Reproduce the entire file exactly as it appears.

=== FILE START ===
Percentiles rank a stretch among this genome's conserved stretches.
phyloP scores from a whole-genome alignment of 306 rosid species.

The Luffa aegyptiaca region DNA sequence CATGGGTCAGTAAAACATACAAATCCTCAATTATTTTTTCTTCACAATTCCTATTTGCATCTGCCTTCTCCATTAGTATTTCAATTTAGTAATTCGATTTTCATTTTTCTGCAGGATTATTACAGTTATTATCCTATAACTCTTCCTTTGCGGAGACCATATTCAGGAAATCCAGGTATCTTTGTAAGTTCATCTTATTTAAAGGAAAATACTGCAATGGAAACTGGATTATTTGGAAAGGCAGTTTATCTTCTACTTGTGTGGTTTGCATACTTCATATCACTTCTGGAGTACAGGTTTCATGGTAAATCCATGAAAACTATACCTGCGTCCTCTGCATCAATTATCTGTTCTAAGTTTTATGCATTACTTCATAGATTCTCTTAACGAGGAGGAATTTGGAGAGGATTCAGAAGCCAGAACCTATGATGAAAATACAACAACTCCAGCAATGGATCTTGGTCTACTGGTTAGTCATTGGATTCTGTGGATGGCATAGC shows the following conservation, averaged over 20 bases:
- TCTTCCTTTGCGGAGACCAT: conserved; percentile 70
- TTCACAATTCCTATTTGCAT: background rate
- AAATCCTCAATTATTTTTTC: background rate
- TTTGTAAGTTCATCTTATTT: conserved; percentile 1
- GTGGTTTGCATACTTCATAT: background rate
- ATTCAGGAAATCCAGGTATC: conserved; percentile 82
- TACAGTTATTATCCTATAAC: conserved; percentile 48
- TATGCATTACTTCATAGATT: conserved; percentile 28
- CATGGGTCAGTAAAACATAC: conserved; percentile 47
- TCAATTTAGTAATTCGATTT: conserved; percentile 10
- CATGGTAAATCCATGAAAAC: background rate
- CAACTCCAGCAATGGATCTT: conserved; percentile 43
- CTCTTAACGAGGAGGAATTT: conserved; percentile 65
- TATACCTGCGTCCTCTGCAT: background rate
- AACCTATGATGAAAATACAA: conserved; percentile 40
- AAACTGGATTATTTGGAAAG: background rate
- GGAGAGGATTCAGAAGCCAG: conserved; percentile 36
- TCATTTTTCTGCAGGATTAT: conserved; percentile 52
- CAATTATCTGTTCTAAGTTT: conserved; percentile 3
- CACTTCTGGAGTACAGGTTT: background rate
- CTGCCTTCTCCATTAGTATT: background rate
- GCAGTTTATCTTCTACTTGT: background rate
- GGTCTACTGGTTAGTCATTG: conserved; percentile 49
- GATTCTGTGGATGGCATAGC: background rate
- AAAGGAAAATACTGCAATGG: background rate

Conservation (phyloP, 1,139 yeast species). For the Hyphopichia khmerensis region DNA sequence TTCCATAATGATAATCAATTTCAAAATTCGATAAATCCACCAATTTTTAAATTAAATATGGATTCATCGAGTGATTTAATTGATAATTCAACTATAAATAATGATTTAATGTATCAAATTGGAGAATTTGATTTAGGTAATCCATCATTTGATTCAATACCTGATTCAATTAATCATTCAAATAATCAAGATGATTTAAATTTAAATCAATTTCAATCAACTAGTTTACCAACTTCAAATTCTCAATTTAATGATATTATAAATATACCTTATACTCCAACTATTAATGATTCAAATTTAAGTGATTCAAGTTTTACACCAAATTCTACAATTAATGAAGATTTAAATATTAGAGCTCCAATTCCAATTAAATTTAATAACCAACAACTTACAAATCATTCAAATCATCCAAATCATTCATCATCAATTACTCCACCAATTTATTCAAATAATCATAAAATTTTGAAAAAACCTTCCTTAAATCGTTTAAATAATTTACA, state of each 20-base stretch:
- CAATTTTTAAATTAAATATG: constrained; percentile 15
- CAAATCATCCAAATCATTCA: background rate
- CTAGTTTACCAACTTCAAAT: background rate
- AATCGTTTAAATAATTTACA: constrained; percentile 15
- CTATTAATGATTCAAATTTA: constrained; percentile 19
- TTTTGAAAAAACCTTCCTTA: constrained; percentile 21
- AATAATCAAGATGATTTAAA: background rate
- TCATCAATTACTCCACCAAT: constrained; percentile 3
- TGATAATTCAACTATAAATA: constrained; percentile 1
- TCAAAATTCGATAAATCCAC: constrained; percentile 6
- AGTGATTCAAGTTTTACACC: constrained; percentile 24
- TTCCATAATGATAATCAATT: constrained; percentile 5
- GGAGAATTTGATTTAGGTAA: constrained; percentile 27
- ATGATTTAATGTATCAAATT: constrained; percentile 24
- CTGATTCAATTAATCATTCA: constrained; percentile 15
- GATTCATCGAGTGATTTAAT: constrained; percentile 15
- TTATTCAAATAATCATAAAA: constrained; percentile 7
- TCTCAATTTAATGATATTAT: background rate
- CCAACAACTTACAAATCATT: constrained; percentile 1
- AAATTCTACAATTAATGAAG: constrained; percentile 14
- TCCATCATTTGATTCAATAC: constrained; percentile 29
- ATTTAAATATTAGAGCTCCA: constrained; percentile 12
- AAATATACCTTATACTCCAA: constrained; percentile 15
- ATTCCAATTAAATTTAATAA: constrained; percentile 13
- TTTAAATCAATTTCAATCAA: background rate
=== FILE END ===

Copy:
Percentiles rank a stretch among this genome's conserved stretches.
phyloP scores from a whole-genome alignment of 306 rosid species.

The Luffa aegyptiaca region DNA sequence CATGGGTCAGTAAAACATACAAATCCTCAATTATTTTTTCTTCACAATTCCTATTTGCATCTGCCTTCTCCATTAGTATTTCAATTTAGTAATTCGATTTTCATTTTTCTGCAGGATTATTACAGTTATTATCCTATAACTCTTCCTTTGCGGAGACCATATTCAGGAAATCCAGGTATCTTTGTAAGTTCATCTTATTTAAAGGAAAATACTGCAATGGAAACTGGATTATTTGGAAAGGCAGTTTATCTTCTACTTGTGTGGTTTGCATACTTCATATCACTTCTGGAGTACAGGTTTCATGGTAAATCCATGAAAACTATACCTGCGTCCTCTGCATCAATTATCTGTTCTAAGTTTTATGCATTACTTCATAGATTCTCTTAACGAGGAGGAATTTGGAGAGGATTCAGAAGCCAGAACCTATGATGAAAATACAACAACTCCAGCAATGGATCTTGGTCTACTGGTTAGTCATTGGATTCTGTGGATGGCATAGC shows the following conservation, averaged over 20 bases:
- TCTTCCTTTGCGGAGACCAT: conserved; percentile 70
- TTCACAATTCCTATTTGCAT: background rate
- AAATCCTCAATTATTTTTTC: background rate
- TTTGTAAGTTCATCTTATTT: conserved; percentile 1
- GTGGTTTGCATACTTCATAT: background rate
- ATTCAGGAAATCCAGGTATC: conserved; percentile 82
- TACAGTTATTATCCTATAAC: conserved; percentile 48
- TATGCATTACTTCATAGATT: conserved; percentile 28
- CATGGGTCAGTAAAACATAC: conserved; percentile 47
- TCAATTTAGTAATTCGATTT: conserved; percentile 10
- CATGGTAAATCCATGAAAAC: background rate
- CAACTCCAGCAATGGATCTT: conserved; percentile 43
- CTCTTAACGAGGAGGAATTT: conserved; percentile 65
- TATACCTGCGTCCTCTGCAT: background rate
- AACCTATGATGAAAATACAA: conserved; percentile 40
- AAACTGGATTATTTGGAAAG: background rate
- GGAGAGGATTCAGAAGCCAG: conserved; percentile 36
- TCATTTTTCTGCAGGATTAT: conserved; percentile 52
- CAATTATCTGTTCTAAGTTT: conserved; percentile 3
- CACTTCTGGAGTACAGGTTT: background rate
- CTGCCTTCTCCATTAGTATT: background rate
- GCAGTTTATCTTCTACTTGT: background rate
- GGTCTACTGGTTAGTCATTG: conserved; percentile 49
- GATTCTGTGGATGGCATAGC: background rate
- AAAGGAAAATACTGCAATGG: background rate

Conservation (phyloP, 1,139 yeast species). For the Hyphopichia khmerensis region DNA sequence TTCCATAATGATAATCAATTTCAAAATTCGATAAATCCACCAATTTTTAAATTAAATATGGATTCATCGAGTGATTTAATTGATAATTCAACTATAAATAATGATTTAATGTATCAAATTGGAGAATTTGATTTAGGTAATCCATCATTTGATTCAATACCTGATTCAATTAATCATTCAAATAATCAAGATGATTTAAATTTAAATCAATTTCAATCAACTAGTTTACCAACTTCAAATTCTCAATTTAATGATATTATAAATATACCTTATACTCCAACTATTAATGATTCAAATTTAAGTGATTCAAGTTTTACACCAAATTCTACAATTAATGAAGATTTAAATATTAGAGCTCCAATTCCAATTAAATTTAATAACCAACAACTTACAAATCATTCAAATCATCCAAATCATTCATCATCAATTACTCCACCAATTTATTCAAATAATCATAAAATTTTGAAAAAACCTTCCTTAAATCGTTTAAATAATTTACA, state of each 20-base stretch:
- CAATTTTTAAATTAAATATG: constrained; percentile 15
- CAAATCATCCAAATCATTCA: background rate
- CTAGTTTACCAACTTCAAAT: background rate
- AATCGTTTAAATAATTTACA: constrained; percentile 15
- CTATTAATGATTCAAATTTA: constrained; percentile 19
- TTTTGAAAAAACCTTCCTTA: constrained; percentile 21
- AATAATCAAGATGATTTAAA: background rate
- TCATCAATTACTCCACCAAT: constrained; percentile 3
- TGATAATTCAACTATAAATA: constrained; percentile 1
- TCAAAATTCGATAAATCCAC: constrained; percentile 6
- AGTGATTCAAGTTTTACACC: constrained; percentile 24
- TTCCATAATGATAATCAATT: constrained; percentile 5
- GGAGAATTTGATTTAGGTAA: constrained; percentile 27
- ATGATTTAATGTATCAAATT: constrained; percentile 24
- CTGATTCAATTAATCATTCA: constrained; percentile 15
- GATTCATCGAGTGATTTAAT: constrained; percentile 15
- TTATTCAAATAATCATAAAA: constrained; percentile 7
- TCTCAATTTAATGATATTAT: background rate
- CCAACAACTTACAAATCATT: constrained; percentile 1
- AAATTCTACAATTAATGAAG: constrained; percentile 14
- TCCATCATTTGATTCAATAC: constrained; percentile 29
- ATTTAAATATTAGAGCTCCA: constrained; percentile 12
- AAATATACCTTATACTCCAA: constrained; percentile 15
- ATTCCAATTAAATTTAATAA: constrained; percentile 13
- TTTAAATCAATTTCAATCAA: background rate